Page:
C.O.’s are average any day people. When handling prisoners, I would think there should a deep screening and training process, maybe even a cultural education and implicit bias testing, since there will be many different people from different walks of life.
Objectivity and professionalism shouldn’t be an understatement in prison. Human error and prejudices can’t be overcome without proper education, identifying, and training, especially if their job is to make criminals better people and the community more safe. They have a duty to not allow their personal issues to derail the rehabilitation of an inmate. You wouldn’t hire a McDonalds cook as a chef at a 5 star restaurant. At schools, all employees are there for child’s betterment and protection. So in a prison, it should be the same.
C.O.’s have a responsibility to aid inmates in healthy relationships with authority figures
But it’s a contentious relationship. There’s still a disconnect and distrust because of the oppressive power dynamic C.O’s are charged with: safety and security of facility. Some have different ideas, tactics and beliefs on how to carry that out and once they experience power, it has a way of swaying a person’s resolve or intentions, working their own unchecked agendas biases and personal problems. Their reason for employment should be centered on making a difference not just on being employed, because the interaction and relationship with the occupants of their employment is vital to both society and the inmates.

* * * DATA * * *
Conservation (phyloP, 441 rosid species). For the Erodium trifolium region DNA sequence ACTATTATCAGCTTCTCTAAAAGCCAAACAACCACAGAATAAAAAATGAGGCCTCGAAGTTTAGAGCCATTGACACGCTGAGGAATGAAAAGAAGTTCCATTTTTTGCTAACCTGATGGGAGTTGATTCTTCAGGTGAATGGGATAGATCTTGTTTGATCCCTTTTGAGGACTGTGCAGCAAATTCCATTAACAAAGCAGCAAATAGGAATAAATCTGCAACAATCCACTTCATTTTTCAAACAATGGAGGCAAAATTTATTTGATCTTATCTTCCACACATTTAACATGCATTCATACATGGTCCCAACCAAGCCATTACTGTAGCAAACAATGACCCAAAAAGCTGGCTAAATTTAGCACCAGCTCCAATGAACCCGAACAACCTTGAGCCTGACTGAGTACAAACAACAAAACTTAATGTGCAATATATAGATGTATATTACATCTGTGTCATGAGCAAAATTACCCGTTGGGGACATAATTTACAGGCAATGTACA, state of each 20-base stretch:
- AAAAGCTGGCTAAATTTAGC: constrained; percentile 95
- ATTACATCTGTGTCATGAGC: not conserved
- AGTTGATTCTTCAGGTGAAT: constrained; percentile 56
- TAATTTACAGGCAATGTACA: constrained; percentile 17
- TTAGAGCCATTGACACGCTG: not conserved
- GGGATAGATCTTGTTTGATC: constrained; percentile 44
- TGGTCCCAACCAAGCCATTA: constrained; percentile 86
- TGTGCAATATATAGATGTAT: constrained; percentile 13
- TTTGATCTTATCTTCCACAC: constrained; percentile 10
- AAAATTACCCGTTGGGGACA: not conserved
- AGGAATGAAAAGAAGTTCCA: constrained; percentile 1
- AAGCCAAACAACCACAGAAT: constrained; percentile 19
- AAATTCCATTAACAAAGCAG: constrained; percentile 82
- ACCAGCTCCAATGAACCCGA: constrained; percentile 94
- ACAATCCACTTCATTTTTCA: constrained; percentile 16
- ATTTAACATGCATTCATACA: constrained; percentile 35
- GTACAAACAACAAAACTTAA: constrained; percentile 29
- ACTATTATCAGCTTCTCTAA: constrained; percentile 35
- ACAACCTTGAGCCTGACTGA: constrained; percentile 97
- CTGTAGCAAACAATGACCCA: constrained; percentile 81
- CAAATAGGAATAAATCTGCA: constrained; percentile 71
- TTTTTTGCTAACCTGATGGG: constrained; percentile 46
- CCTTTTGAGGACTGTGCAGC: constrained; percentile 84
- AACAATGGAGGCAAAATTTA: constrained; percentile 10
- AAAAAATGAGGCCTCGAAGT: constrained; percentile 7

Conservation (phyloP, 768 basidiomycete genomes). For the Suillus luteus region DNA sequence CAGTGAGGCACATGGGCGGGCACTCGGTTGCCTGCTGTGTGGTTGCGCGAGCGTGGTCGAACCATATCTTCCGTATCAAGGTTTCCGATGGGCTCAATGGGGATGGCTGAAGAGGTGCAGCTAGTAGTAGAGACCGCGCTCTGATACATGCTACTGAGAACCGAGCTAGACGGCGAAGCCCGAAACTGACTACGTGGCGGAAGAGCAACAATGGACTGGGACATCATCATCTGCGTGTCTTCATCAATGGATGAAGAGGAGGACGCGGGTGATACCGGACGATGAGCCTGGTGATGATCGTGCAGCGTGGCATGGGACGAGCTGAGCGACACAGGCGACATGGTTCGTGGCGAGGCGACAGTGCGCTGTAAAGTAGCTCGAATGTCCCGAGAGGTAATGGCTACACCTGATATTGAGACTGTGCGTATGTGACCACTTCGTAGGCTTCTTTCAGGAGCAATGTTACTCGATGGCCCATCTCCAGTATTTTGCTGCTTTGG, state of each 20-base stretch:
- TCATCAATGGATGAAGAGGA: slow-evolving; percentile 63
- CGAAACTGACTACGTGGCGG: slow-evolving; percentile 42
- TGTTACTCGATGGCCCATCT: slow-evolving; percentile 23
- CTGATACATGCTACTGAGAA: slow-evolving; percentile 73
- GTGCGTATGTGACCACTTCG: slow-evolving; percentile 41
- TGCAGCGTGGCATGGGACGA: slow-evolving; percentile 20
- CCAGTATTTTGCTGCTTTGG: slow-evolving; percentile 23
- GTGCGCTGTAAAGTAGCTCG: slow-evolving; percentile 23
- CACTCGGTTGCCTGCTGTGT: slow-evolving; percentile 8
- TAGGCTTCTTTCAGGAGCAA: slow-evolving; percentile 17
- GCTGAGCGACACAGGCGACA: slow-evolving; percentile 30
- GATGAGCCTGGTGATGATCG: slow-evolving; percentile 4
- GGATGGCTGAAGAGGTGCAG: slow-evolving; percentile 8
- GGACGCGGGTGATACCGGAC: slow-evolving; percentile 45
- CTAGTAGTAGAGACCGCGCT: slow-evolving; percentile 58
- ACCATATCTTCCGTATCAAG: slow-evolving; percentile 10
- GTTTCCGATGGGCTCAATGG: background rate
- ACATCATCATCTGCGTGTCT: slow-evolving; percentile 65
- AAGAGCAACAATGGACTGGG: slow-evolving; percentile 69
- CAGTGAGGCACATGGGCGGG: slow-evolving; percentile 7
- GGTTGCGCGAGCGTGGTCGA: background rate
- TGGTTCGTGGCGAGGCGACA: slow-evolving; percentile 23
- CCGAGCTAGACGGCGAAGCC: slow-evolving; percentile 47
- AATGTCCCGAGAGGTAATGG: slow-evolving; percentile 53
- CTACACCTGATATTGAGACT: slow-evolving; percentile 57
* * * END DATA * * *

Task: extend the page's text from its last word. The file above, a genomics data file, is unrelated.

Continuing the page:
But their reasons for employment don’t always have good intentions. Absolute power corrupts absolutely. All teachers can’t be professors. All porn stars can’t be models…or vice versa. All employees can’t be C.E.O’s. All cooks can’t be chefs. All drivers can’t be chauffeurs. All politicians can’t be president.
And just anybody shouldn’t be able to be a correctional officer. But yaw already knew that. Rehabilitation is misleading. You need professionals for that, not high school diplomas.